sory 302 is compatible for use With that headphone 100 or to
con?gure the headphone 100 in some fashion.
phone 100 and the accessory module 162.
As shoWn in FIG. 3, an example circuit 200 that may be
mounted in the headphone includes a boost converter 202 to
poWer the ANR headphone electronics 204 and an accessory
poWer management circuit 206. Circuit 200 is a portion of
Examples of headphone 100 con?gurations may include
headphone right earcup electronics 136 or alternatively a part
presenting a 32 ohm load through a cable connection acces
sory cable 400 to a typical audio source (e. g., home stereo) to
of left earcup electronics 134 or in some other location in the
emulate traditional passive consumer headphones. Another
headphone. The accessory poWer management circuit 206
may turn off the poWer supply to the accessory (e.g., 400 and
162) if the current draWn by the accessory (e.g., 400 and 162)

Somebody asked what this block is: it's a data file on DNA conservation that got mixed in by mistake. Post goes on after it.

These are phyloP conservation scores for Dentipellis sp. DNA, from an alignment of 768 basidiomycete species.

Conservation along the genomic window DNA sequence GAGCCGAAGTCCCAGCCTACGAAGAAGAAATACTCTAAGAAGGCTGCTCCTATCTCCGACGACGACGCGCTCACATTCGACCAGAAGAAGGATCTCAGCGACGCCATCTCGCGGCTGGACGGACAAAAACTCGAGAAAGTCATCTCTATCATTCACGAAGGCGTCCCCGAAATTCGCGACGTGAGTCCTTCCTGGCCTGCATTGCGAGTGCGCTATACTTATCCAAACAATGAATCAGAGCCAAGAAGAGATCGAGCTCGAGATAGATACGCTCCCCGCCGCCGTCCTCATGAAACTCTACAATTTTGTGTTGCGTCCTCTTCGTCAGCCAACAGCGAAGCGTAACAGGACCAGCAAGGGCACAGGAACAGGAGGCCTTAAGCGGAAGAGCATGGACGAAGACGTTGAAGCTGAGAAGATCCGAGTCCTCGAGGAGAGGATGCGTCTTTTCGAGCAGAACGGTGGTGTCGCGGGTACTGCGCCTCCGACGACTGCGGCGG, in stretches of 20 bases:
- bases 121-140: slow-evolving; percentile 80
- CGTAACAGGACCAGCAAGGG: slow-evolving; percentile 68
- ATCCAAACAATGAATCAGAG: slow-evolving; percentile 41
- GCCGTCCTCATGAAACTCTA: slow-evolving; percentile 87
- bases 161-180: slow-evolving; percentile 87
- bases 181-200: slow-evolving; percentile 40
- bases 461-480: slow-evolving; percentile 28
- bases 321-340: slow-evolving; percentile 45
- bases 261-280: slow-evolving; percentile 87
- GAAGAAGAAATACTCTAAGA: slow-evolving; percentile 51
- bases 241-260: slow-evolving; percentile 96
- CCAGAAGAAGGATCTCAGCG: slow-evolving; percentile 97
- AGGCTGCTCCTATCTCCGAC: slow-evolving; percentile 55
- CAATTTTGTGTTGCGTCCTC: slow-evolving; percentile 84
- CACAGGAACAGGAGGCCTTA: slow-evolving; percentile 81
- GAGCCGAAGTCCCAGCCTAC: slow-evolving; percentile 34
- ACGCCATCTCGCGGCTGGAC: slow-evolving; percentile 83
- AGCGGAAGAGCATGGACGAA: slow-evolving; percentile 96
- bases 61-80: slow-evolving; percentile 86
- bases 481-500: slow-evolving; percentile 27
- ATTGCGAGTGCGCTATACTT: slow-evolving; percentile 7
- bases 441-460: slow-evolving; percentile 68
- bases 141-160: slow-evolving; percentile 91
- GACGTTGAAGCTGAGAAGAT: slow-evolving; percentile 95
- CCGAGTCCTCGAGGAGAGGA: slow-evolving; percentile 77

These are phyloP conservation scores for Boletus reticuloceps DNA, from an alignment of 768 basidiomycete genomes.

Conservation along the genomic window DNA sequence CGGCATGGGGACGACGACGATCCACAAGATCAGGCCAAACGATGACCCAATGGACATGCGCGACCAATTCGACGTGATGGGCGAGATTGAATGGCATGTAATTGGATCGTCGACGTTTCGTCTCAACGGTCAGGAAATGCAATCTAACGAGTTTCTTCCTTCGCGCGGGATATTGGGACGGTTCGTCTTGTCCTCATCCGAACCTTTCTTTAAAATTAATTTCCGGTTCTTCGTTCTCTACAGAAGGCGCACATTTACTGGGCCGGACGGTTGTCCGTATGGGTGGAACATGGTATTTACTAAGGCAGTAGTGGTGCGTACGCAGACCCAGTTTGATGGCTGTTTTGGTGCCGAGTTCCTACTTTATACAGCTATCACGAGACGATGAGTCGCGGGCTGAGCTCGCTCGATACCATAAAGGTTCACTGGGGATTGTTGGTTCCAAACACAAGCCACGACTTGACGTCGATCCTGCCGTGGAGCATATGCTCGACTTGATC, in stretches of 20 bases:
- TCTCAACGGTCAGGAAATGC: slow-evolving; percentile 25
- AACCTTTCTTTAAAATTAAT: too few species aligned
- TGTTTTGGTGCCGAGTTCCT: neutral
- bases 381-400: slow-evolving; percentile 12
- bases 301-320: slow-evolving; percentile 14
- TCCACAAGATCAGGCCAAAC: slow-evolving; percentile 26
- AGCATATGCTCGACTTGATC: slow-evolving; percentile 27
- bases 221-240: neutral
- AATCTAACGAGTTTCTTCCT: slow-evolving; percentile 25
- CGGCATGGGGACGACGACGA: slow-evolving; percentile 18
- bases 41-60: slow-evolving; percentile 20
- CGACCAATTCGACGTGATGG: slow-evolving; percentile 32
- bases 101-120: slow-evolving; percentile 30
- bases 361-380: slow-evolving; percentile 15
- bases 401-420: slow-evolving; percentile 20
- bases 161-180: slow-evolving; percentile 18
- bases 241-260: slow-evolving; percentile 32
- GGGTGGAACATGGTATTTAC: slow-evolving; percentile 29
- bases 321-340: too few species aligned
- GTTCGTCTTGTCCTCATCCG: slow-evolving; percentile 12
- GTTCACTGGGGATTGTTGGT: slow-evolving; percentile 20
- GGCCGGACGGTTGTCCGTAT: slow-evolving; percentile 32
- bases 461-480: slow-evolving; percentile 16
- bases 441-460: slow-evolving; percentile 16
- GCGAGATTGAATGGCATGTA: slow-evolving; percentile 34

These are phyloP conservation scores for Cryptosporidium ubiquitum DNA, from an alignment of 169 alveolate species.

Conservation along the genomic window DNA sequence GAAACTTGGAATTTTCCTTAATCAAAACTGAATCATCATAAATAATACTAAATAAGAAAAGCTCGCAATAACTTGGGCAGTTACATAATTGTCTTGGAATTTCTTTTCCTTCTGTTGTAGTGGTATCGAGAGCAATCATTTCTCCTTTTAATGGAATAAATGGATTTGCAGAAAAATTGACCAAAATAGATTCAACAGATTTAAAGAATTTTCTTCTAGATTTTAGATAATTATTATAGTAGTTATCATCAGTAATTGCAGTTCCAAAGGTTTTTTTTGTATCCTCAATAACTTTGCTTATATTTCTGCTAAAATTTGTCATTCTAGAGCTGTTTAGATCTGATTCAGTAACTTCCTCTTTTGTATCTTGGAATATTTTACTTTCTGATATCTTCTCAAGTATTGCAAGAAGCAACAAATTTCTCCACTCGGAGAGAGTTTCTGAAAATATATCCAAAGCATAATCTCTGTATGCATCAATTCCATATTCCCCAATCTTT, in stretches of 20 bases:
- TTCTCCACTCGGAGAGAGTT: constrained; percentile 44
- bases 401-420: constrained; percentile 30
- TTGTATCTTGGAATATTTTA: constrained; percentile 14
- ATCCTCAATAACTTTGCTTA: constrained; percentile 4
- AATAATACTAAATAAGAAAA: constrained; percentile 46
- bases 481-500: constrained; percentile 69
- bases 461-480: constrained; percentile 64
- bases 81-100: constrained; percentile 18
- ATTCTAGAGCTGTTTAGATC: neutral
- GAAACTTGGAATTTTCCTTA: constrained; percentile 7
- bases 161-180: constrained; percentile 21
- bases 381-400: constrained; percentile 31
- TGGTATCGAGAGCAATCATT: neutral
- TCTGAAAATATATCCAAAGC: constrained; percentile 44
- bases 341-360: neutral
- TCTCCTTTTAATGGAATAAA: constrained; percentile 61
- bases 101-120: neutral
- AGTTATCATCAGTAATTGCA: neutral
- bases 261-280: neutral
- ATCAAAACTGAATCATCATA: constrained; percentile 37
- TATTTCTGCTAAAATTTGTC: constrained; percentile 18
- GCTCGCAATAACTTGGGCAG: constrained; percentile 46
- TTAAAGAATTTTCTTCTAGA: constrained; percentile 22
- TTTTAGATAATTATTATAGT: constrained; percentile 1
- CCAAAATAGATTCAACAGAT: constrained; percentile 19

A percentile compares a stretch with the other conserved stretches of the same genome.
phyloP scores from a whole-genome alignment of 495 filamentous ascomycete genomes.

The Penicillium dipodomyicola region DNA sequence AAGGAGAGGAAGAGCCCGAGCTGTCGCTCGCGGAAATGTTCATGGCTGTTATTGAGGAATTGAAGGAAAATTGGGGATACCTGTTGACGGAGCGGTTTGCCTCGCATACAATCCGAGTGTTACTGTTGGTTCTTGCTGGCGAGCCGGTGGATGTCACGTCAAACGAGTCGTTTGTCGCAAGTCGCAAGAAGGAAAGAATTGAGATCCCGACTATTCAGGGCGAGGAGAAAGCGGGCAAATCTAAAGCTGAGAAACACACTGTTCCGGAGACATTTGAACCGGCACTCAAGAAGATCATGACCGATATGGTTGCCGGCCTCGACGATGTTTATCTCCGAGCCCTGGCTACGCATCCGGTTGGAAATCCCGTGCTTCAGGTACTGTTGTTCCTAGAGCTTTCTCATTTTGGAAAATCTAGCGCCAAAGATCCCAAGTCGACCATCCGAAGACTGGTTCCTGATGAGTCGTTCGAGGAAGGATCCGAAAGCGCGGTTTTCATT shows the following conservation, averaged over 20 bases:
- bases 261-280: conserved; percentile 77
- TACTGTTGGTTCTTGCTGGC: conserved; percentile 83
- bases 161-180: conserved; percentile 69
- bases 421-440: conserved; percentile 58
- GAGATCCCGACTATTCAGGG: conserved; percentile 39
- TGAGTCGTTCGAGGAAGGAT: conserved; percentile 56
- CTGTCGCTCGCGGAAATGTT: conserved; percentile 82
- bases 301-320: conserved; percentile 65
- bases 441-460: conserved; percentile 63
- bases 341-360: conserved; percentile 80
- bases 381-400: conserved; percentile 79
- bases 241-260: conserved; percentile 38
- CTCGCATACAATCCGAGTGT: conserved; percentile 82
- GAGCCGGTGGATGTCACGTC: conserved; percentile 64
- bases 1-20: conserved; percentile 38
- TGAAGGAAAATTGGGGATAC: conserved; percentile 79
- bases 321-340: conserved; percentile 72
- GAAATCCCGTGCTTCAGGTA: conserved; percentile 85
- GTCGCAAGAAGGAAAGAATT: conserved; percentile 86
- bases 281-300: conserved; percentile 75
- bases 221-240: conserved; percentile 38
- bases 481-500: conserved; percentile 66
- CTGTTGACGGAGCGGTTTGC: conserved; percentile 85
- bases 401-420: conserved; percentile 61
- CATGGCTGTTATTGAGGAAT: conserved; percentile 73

exceeds a maximum predetermined supply threshold.
The operation of the accessory poWer management circuit
example may include sWitching the left and right inputs 306
and 308 of the headphone 100 to a high impedance state When
connected to a Wireless accessory module 162 to minimize
poWer consumption and draW on the battery 310.
In such examples, the circuit includes tWo microcontrollers
312 and 314. The microcontroller Uh 312 is part ofthe head
phone electronics 134. The microcontroller Ua 314 is part of
206 is as folloWs. When the headphone 100 is ?rst turned on
using sWitch 230, Vcc 208 increases to a nominal value of 2.8
Vdc because of the action of boost circuit 202. The +input pin
210 of comparator Uc 212 is heldto a loW voltage as capacitor
Cto 214 charges. The —input pin 216 of comparator Uc 212 is